So let’s go ahead and run the deploy script. If we do kubectl get pods now you will see we have two services starting up. One is the Bitmovin Agent, this is the bastion host which communicates with our API and is also the sole entry point that is communicating with the internet. So if you just change the session affinity on the Bitmovin Agent you could schedule this to one host that has internet access while the rest of your cluster could be offline, or on host that has a throttled internet access.

The other pod that has started here is the Scality S3 server which we only use for MP4 content where we need to have a temporary output for the segments.

Now let’s go into the We have set up an example here, which we will use to demo this. I have already set up the API here, and i have also configured the credentials in another file so we don’t expose our credentials here. But the important part here is the infrastructure ID, so i will go back and get the ID that we created earlier, and configure it here. As we can see here we configure the cloud region to be CLOUD_REGION Kubernetes and which encoder version to use.

So let’s save and run this: python3

So this is going out the the normal Bitmovin API, as usual when you start an encoding through us. But it will also schedule our pods to the local cluster. So let’s open another window and do a kubectl get pods, and as you can see it is already starting up two new pods. One of them is the session manager which manages the encoding for you, and the other one is a temporary database we use for encoding.

As you see the encoding is enqueued while these new pods are starting up. And we’ll just do a quick watch here… one of the pods is already running…

Let’s go back to the examples:

If we were to start another encoding and we don’t want to use our on-premise encoding cluster then can just change the cloud region here, setup to encode in the cloud or another region, and the encoding will just start up on our infrastructure, which can be very handy if you have a cluster of a certain size that can only handle a limited number of encodings and you want to use the public cloud for excess encodings or encodings that don’t fit your cluster.

So let’s see where we are at here. So now the encoding manager has started and is downloading the input file.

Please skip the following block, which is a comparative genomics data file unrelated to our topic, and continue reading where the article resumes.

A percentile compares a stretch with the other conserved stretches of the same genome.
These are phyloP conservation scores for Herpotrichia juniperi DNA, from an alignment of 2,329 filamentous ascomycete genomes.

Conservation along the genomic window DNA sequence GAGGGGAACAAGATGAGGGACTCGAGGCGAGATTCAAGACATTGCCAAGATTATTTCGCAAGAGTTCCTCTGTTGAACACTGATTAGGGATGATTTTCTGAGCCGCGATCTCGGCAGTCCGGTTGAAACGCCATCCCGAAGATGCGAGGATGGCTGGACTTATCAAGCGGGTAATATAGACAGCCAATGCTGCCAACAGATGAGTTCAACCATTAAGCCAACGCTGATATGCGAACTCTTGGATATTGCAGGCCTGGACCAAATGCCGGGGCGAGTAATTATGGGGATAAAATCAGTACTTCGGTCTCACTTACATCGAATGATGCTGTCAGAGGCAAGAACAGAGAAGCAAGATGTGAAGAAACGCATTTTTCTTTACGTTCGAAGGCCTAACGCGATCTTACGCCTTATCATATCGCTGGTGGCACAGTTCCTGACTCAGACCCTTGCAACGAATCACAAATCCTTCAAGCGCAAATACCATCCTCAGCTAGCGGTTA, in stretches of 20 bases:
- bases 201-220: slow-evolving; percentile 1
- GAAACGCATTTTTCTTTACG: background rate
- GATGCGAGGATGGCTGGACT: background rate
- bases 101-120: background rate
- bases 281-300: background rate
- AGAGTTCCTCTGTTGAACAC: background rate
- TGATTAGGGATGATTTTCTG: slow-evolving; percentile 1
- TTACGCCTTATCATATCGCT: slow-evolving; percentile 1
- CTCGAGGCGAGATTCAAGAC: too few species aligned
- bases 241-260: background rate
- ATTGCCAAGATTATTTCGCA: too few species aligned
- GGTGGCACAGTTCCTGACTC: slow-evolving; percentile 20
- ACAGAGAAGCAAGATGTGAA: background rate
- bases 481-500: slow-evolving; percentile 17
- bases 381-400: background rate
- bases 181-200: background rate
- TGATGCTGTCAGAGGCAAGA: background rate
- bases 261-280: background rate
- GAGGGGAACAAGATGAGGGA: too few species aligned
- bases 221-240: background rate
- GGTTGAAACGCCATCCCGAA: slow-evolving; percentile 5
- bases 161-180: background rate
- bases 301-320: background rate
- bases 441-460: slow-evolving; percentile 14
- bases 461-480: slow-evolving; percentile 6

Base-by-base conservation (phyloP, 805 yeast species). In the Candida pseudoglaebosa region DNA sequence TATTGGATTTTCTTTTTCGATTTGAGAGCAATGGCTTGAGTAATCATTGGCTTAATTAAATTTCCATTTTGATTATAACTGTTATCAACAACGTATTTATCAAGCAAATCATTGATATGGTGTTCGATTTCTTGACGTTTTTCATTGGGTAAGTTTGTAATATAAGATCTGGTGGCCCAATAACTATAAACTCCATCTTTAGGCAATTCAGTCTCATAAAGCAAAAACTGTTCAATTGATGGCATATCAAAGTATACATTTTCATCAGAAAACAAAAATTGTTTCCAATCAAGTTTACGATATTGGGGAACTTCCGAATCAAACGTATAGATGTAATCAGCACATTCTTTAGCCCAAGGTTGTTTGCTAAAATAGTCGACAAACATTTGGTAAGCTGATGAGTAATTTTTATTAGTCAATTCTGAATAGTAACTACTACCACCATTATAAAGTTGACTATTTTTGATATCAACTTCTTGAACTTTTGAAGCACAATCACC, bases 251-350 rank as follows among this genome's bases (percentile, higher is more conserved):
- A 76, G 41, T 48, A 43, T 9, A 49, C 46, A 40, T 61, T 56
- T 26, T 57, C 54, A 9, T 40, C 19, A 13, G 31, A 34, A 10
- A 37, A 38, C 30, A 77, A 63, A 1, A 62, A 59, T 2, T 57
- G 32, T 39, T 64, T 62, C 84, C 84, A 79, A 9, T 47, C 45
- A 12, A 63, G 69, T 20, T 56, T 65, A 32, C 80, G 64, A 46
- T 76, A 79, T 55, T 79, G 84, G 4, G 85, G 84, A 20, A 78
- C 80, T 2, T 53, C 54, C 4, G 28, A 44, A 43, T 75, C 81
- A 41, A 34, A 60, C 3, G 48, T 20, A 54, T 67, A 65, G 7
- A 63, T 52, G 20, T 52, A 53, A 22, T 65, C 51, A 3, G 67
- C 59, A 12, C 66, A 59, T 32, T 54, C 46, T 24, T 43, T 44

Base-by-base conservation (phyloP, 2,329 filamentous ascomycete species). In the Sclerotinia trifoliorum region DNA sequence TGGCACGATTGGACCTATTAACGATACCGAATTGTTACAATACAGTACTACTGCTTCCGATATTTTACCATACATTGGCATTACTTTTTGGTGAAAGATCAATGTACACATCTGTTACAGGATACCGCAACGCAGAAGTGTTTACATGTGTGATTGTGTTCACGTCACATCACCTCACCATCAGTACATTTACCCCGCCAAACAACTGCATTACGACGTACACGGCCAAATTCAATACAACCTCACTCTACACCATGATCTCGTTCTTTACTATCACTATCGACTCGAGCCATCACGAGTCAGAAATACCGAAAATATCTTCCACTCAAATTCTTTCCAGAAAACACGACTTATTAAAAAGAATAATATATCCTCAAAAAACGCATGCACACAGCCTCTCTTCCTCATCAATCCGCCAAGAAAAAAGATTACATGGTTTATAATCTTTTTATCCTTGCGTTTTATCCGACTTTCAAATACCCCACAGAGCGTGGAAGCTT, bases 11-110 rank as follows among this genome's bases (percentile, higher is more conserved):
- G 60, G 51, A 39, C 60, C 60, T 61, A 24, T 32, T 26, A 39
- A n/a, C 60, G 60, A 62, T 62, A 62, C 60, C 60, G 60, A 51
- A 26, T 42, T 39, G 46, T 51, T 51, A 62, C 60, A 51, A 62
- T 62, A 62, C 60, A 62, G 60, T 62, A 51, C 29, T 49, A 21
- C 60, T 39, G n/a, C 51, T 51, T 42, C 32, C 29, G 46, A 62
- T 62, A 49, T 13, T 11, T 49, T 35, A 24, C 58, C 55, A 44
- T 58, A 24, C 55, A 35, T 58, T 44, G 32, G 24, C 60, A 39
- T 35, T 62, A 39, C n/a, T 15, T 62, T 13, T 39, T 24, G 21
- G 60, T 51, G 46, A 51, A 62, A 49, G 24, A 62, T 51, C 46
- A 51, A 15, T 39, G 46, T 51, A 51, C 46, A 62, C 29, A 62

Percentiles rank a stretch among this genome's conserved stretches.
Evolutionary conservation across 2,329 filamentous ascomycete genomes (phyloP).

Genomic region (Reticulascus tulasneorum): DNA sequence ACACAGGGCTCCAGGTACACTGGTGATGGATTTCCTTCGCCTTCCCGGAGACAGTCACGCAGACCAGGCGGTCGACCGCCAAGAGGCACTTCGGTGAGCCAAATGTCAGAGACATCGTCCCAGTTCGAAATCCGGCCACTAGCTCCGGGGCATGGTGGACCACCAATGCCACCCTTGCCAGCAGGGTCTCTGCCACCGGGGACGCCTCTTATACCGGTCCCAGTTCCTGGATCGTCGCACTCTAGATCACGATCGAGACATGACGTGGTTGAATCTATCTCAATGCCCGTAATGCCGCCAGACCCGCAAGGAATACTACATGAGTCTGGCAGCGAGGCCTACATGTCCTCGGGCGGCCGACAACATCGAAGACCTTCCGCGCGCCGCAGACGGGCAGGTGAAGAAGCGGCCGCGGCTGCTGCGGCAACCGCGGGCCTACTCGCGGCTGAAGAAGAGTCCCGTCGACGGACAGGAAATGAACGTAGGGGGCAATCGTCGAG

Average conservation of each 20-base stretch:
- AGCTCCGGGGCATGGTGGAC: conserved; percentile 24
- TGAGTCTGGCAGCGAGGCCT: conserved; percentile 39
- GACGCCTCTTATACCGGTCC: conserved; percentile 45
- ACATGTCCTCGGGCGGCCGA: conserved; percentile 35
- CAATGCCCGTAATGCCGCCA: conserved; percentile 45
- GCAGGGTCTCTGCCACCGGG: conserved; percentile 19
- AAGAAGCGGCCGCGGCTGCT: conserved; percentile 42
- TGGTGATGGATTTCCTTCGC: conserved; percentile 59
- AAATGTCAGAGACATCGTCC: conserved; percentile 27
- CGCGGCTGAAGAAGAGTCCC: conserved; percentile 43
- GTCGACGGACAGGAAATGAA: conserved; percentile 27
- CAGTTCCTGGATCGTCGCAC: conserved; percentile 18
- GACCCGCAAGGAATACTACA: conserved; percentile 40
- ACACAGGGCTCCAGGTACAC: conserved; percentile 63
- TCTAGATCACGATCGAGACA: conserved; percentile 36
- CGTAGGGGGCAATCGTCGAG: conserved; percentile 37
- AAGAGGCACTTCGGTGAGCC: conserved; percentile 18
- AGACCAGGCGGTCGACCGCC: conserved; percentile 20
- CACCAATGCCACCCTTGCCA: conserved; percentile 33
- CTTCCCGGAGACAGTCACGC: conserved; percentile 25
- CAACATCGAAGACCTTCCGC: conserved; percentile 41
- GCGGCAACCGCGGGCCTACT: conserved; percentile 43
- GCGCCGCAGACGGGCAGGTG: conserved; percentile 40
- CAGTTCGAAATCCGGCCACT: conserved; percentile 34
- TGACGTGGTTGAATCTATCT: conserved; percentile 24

As you can see here it has already started all of it’s instance managers, ie. the encoders, and it will encode the video.

Let’s do a watch kubectl to see the CPU usage ramping up across all the nodes. We can also go to the new portal to see how the encoding is doing. It’s already running, and as you can see, it has downloaded the file already, and now it starts to encode, and as the encoders start spinning up, the realtime factor is increasing and this encoding should be done in about 50 seconds. There it goes, already at 16 times realtime, and as you can see here, all of the nodes are getting CPU usage saturation but the encoding is already finished, so let’s go back to our example here and i can see that the script ran through, so now it is writing the manifest and there we are.

So now we get the MPD URL, copy that and test to see if it’s working. We paste it into the player test page here, and start it up.

And there it is.

As you can see, it encoded all of the renditions that we set up earlier, so this is 2.4 mbit, 1.2 mbit, 800 kbit and 400 kbit streams. And we can jump to any point here, and view the content in all it’s glory.

So, that’s all there is to it. If you are interested in a demo or have any questions about this, please feel free to reach out to us.

Thank you for watching.



Daniel is an Infrastructure Architect at the video infrastructure software company, Bitmovin. Daniel is responsible for the design and operations of the encoding infrastructure, enabling complex video workflows for companies like Red Bull Media House, New York Times, Sling TV and others. Daniel has been driving Bitmovin’s migration to containerized architecture on Docker and Kubernetes.